By the middle of the second century BCE, another Greek cartographer, Posidonius, based in Rhodes, could boldly mark both Indus and Ganges rivers, and, interestingly, had added, east of the Ganges, a land he names as Sinae, that we might reasonably interpret as China, by then under the progressive rule of the Han Dynasty. Clearly, travellers had widened, and shared, the extent of their knowledge from direct experience.
Although the mid first century AD/CE publication, “Periplus of the Erythraean Sea,” a merchant guide to trade, suggests the Ganges delta as a place to buy silk, from an “inland city called Thina,” there is other evidence that trade with China had already been carried on between the Ganges and China for more than a century or two.
Strabo, the great Greco Roman cartographer, in writing of trade with the Ganges Delta, in his very early first century CE publication, “Geographia,” also references the maps of both Posidonius and Eratosthenes.
However, contemporary with the Periplus, the map made by Pomponius Mela, the earliest Roman cartographer, is very clear that the dominant river of South Asia is the Ganges, with many tributaries, and an enormous delta system.
It was, however, the greatest of all the cartographers of the early centuries on Roman times, Ptolemy, who left maps of the entire known world. His map of the Ganges delta also marks the Brahmaputra, showing a route that brought its headwaters close to those of the Pearl river system of China. Interestingly, he marks clearly, in its correct location midway between Karnaphuli and Naf rivers, a coastal town called Ramcu; there seems little doubt that this is today’s Ramu.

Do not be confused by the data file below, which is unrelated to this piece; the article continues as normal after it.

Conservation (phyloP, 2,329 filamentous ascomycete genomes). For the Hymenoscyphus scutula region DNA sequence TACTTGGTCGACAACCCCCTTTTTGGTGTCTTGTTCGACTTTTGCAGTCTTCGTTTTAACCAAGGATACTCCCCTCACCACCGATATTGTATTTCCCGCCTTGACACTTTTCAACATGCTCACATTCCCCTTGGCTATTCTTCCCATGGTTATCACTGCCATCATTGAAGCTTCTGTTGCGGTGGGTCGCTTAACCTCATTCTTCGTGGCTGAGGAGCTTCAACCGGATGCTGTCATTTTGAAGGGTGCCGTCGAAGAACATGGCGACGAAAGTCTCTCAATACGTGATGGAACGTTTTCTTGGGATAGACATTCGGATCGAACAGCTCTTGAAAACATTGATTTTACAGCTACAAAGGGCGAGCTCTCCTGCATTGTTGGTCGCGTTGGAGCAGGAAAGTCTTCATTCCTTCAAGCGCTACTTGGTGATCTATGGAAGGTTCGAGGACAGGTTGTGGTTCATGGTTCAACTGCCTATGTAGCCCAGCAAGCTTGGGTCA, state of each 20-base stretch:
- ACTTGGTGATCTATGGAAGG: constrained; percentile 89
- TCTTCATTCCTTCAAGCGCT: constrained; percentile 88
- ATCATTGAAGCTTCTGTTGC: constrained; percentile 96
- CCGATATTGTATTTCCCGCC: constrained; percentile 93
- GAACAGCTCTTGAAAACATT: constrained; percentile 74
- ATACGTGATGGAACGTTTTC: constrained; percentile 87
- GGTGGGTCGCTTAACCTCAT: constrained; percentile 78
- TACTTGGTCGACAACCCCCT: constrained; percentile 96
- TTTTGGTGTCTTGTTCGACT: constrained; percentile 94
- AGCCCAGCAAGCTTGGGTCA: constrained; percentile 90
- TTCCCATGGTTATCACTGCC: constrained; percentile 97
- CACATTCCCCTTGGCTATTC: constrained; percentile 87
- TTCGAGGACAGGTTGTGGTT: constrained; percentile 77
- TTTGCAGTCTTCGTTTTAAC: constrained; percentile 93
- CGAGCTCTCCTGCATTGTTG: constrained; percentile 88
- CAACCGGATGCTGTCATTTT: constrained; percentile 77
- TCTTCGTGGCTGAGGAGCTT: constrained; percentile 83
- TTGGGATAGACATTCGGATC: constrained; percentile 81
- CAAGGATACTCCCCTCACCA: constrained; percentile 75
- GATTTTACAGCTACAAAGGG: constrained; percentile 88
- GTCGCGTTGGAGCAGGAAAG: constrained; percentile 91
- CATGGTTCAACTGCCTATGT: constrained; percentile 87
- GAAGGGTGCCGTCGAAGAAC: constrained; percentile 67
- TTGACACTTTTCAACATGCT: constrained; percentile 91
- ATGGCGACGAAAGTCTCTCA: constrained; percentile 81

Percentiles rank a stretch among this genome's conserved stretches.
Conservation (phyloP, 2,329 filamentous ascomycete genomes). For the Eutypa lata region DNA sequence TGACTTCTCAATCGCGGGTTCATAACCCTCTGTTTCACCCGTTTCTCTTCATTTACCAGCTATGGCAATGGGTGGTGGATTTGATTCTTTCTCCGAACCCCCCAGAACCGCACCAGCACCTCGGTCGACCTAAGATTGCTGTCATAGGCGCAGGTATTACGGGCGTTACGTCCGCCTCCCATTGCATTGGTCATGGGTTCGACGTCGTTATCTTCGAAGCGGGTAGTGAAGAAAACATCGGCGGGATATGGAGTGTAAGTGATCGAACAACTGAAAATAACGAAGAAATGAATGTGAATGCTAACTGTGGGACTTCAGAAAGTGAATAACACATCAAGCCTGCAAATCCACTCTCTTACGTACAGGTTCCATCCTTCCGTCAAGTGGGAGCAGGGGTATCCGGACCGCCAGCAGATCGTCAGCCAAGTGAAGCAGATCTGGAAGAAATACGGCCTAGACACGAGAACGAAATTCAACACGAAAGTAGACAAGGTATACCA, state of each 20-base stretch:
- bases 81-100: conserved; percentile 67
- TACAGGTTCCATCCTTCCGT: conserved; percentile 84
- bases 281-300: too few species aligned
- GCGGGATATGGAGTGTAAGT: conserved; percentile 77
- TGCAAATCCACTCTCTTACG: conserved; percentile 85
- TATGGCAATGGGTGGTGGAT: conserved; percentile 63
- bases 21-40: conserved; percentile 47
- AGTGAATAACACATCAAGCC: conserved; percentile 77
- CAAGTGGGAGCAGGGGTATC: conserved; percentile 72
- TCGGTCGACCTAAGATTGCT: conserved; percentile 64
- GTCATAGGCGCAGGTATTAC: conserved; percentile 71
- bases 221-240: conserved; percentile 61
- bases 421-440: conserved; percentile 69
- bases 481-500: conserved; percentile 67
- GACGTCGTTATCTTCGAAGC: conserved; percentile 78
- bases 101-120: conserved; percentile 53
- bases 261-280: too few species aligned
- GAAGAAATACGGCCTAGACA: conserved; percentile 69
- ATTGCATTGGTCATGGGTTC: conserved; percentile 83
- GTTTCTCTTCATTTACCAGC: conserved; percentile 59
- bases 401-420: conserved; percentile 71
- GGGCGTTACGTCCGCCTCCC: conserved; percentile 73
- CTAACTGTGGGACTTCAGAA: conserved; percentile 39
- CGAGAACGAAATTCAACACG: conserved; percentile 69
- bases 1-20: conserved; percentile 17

He also marks, clearly, the territory of Gangaridai, leaving no doubt that the ancient kingdom, much written about by both Greek and Roman historians, was located within the lands of the Ganges delta.
Although, for the next couple of centuries, historians, especially, continued to write, often almost lyrically, of the Ganges delta, and especially, the Kingdom of Gangaridai, the knowledge of the broad triangular shape of the Indian subcontinent, bracketed by the two great rivers Ganges and Indus, seems to have been lost to cartographers.
Maps produced by Saxon, Viking, Arabian and even Chinese cartographers, over the ensuing thousand years, show no sign that the subcontinent was explored, or mapped, in detail.
It was not until Vasco da Gama, at the end of the fifteenth century, pioneered the Cape route for direct trade, that modern, identifiable, shape and form of the landmass of the subcontinent, reappears in mapping.
Clearly, for that thousand years, following the fall of Rome, and the outbreak of civil wars throughout Europe, ended the previous, near thousand years of geographic exploration and mapping, by, and for, traders who travelled the maritime routes between East Asia and the markets of Europe.
Meanwhile, more local and regional powers had not only traded with the delta lands, but such as the Pashtun Khilji, chased out of their Afghan lands by the Mongol hordes, and followed by those great chancers, the Mughals, had seized the rich lands of the delta.
Two hundred years after the Mughals, the British gained control of these most valuable of lands, and from that time, vastly improved cartography marks the more recent history of what was, once, one of the greatest global centres of economic activity. A fact evidenced by two and a half thousand years of cartography.
Maps can, indeed, it seems, mark the political and cultural time of day, and the place of a people in the world, should the people care to make a check before continuing setting a course towards a future, unknown, and unknowable.
A history in maps is but one of the routes to exploring the history of the peoples of Bangladesh. Documentary evidence, from at least the fourth century BCE, and archaeological evidence that can be scientifically dated, thus far, to at least the 7th century BCE, describes a society with one of the richest histories in the world.
It is a history, the tangible evidence of which may be rapidly disappearing, but the evidence of the maps, and the written history, describe the origins of the people more vividly than a mere history book could possibly do.
– See more at: archive.dhakatribune.com